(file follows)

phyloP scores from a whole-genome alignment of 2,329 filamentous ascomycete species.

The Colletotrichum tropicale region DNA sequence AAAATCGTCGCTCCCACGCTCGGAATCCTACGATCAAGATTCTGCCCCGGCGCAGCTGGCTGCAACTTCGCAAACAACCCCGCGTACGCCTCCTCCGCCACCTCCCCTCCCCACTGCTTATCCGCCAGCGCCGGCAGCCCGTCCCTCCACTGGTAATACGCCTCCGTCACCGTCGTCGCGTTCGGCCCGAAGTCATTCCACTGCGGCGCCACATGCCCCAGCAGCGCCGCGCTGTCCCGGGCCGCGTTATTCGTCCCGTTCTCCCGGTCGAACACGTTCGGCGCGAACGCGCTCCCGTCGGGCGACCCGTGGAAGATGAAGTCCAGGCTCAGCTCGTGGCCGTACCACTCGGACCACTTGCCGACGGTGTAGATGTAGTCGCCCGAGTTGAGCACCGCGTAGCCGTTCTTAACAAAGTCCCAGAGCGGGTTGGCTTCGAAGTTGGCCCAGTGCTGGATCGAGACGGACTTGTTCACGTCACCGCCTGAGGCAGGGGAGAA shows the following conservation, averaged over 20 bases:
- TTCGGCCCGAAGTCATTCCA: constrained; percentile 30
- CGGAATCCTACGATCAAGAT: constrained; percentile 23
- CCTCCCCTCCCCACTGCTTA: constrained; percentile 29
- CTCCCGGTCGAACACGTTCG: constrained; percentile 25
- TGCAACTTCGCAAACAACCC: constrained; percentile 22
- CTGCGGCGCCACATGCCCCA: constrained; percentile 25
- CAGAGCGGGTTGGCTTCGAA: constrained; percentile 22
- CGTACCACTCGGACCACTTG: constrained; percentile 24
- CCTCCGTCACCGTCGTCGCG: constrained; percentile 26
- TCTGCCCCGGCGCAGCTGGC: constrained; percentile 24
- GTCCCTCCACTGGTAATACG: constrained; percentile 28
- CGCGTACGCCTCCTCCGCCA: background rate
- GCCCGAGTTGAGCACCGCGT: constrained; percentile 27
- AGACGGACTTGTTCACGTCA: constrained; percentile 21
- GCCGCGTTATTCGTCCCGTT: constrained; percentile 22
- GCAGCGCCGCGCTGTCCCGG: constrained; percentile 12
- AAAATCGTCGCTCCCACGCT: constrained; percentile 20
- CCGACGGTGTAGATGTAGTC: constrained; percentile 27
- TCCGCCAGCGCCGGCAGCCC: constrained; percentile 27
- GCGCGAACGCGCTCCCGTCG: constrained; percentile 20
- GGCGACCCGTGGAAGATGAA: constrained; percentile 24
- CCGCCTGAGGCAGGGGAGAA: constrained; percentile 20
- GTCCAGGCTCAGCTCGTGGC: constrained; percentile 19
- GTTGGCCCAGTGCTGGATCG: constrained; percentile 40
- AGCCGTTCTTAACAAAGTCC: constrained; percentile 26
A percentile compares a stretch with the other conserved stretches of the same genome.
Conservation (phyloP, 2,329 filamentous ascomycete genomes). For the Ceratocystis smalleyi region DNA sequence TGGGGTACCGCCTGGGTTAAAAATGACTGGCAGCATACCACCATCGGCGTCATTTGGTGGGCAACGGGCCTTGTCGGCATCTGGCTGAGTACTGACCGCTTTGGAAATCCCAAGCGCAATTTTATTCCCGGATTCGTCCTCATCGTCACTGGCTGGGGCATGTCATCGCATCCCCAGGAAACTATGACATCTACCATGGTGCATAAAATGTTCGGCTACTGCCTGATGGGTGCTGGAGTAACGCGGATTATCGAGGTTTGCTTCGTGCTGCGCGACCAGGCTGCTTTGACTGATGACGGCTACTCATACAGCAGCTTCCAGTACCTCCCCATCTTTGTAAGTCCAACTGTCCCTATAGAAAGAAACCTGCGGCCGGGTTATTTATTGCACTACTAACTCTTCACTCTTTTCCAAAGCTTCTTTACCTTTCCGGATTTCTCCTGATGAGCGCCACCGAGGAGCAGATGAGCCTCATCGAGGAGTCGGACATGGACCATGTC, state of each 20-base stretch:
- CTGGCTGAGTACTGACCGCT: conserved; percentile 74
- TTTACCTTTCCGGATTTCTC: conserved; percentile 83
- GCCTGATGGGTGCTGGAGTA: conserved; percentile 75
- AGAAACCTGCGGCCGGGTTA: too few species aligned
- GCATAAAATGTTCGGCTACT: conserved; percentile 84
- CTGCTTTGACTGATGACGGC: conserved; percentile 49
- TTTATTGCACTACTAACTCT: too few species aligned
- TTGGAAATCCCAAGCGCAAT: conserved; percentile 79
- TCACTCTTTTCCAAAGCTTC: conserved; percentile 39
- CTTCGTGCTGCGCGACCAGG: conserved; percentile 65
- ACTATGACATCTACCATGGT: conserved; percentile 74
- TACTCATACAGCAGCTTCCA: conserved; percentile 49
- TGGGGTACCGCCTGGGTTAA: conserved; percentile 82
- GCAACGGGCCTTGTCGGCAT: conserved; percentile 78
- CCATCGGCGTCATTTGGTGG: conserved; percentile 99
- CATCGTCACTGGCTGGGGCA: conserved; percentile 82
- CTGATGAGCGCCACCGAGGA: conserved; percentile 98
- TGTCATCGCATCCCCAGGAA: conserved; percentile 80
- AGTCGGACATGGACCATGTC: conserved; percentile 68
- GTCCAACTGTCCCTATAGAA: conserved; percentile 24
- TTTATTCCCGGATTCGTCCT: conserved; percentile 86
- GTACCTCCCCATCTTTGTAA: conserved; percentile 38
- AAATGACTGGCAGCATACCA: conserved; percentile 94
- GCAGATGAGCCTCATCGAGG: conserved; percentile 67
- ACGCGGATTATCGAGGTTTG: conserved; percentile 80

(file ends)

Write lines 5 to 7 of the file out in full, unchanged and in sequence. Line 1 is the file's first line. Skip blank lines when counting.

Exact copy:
- CCTCCCCTCCCCACTGCTTA: constrained; percentile 29
- CTCCCGGTCGAACACGTTCG: constrained; percentile 25
- TGCAACTTCGCAAACAACCC: constrained; percentile 22